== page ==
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Now pay for direct emails

A new digital divide is set to separate the haves from the have-nots, with two internet giants endorsing new system.

india Updated: Feb 06, 2006 14:44 IST

A new digital divide is set to separate the haves from the have-nots, with two internet giants endorsing a system that gives preferential treatment to emails sent by paying subscribers.

America Online (AOL) and Yahoo, two of the world's largest providers of email accounts, plan to start charging an optional fee to send email directly into user inboxes without going through junk mail filters, a media report said here.

Users will now have to pay from a quarter of a cent to 1 cent per email to ensure their messages are marked as certified and grab the attention of the receiver.

"The Internet companies say this will help them identify legitimate mail and cut down on junk email, identity-theft scams and other scourges that plague users of their services," the New York Times reported on Sunday.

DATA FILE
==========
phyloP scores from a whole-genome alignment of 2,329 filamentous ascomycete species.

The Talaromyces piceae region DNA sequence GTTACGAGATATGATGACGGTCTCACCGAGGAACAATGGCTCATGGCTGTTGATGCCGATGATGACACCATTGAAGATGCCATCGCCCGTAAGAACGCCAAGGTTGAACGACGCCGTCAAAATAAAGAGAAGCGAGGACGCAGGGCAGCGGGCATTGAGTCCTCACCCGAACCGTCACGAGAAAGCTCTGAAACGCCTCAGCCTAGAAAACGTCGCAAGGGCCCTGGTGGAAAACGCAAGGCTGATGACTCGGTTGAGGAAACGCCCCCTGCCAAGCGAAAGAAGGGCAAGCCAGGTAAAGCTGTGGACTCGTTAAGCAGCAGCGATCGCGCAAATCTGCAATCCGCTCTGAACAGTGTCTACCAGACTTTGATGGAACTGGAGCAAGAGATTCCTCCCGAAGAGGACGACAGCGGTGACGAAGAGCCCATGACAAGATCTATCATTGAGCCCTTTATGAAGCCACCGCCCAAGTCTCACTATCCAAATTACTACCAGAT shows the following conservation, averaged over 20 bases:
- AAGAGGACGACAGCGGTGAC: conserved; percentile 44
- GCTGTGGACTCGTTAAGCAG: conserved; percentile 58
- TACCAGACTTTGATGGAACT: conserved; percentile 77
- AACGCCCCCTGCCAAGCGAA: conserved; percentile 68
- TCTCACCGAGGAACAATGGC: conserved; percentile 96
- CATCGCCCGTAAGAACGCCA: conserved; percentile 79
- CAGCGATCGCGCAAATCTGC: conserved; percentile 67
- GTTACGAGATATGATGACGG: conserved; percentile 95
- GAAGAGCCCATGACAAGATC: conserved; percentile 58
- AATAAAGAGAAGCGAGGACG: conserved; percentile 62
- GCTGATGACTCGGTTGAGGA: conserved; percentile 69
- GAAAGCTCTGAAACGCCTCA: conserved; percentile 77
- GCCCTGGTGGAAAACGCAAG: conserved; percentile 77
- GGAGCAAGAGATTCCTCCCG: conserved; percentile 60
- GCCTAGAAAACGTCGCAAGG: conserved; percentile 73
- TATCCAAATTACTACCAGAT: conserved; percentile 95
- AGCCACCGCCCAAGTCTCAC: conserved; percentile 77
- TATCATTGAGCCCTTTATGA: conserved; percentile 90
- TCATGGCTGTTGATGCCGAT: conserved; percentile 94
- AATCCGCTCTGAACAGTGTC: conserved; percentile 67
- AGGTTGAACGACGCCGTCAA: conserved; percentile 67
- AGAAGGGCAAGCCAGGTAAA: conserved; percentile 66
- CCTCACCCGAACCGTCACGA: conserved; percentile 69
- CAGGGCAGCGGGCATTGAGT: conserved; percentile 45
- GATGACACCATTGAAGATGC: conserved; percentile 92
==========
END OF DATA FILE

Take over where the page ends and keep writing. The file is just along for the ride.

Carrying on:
The companies also stand to earn millions of dollars a year from the system if it is widely adopted, the daily said.

In the next two months, AOL will start accepting email processed by the US-based Goodmail Systems which will collect the electronic postage and verify the identity of the sender.

Unpaid emails will be subject to AOL's spam filtering process which diverts suspicious messages to a spam folder.

Meanwhile, Yahoo has said it will start trying out Goodmail's system in the coming months but has not yet decided how paid email will be differentiated from unpaid.

"In a broader sense, the move to create what is essentially a preferred class of email is a major change in the economics of the Internet. Until now, senders and recipients of email...Each covered their own costs of using the network, with no money changing hands," the daily said.

First Published: Feb 06, 2006 12:12 IST